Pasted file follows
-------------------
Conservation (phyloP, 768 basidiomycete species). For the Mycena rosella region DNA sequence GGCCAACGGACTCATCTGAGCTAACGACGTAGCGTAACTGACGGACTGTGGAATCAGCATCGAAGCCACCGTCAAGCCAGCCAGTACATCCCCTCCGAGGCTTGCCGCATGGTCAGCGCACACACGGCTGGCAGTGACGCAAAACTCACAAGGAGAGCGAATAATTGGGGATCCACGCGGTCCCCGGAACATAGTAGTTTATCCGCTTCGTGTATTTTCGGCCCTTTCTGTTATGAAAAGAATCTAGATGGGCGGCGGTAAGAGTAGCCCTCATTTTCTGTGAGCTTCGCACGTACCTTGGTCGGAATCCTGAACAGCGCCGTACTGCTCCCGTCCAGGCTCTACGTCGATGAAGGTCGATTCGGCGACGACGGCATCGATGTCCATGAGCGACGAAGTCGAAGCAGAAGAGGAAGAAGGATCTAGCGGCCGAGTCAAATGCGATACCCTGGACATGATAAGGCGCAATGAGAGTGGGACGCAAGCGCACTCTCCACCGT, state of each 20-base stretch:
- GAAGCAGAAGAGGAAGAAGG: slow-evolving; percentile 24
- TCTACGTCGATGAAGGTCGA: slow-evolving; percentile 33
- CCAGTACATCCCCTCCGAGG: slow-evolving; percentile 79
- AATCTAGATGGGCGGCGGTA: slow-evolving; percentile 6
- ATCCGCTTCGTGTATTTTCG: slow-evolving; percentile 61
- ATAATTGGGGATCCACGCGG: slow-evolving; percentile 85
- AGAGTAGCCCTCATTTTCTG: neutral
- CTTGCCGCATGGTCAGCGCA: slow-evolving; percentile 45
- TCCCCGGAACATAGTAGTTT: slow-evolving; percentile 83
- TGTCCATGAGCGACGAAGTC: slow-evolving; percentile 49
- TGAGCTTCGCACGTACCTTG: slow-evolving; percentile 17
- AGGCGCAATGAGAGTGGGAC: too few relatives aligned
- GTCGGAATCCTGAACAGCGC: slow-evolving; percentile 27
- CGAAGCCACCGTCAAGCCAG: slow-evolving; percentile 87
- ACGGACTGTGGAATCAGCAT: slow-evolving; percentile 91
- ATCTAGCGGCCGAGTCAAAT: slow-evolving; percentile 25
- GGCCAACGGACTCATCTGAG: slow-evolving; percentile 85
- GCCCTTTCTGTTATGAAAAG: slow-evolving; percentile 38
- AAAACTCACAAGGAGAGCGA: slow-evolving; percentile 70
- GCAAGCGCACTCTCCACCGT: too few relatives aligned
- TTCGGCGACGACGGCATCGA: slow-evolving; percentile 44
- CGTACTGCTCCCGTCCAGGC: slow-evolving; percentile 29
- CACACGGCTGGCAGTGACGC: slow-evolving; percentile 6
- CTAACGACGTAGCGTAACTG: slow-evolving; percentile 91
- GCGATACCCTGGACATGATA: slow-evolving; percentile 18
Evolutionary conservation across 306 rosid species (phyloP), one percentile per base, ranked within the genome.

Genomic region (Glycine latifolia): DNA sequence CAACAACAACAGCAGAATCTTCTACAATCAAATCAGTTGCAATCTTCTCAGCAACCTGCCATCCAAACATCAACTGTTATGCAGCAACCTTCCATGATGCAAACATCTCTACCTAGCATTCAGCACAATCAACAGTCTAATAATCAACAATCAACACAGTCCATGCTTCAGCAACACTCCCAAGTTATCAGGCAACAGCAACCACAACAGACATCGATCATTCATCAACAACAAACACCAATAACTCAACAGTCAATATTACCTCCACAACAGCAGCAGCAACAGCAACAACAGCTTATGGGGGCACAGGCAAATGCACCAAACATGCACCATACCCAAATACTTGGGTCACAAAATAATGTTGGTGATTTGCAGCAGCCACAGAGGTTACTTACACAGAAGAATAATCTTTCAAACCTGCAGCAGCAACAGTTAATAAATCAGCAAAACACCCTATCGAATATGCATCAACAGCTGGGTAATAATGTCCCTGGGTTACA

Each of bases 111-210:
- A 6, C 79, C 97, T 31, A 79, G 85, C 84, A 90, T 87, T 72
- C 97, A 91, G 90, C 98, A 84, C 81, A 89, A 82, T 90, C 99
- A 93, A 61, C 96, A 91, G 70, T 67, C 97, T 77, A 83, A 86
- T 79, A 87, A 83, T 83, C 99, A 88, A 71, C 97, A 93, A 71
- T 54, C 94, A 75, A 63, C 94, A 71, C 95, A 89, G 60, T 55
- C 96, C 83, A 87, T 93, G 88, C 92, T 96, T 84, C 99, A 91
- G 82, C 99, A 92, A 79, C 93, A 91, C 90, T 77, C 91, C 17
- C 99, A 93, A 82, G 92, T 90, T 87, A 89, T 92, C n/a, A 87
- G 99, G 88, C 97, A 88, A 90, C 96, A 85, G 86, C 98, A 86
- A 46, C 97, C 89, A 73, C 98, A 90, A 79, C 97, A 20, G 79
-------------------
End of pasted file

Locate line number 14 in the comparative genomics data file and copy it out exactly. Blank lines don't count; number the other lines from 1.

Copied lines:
- GTCGGAATCCTGAACAGCGC: slow-evolving; percentile 27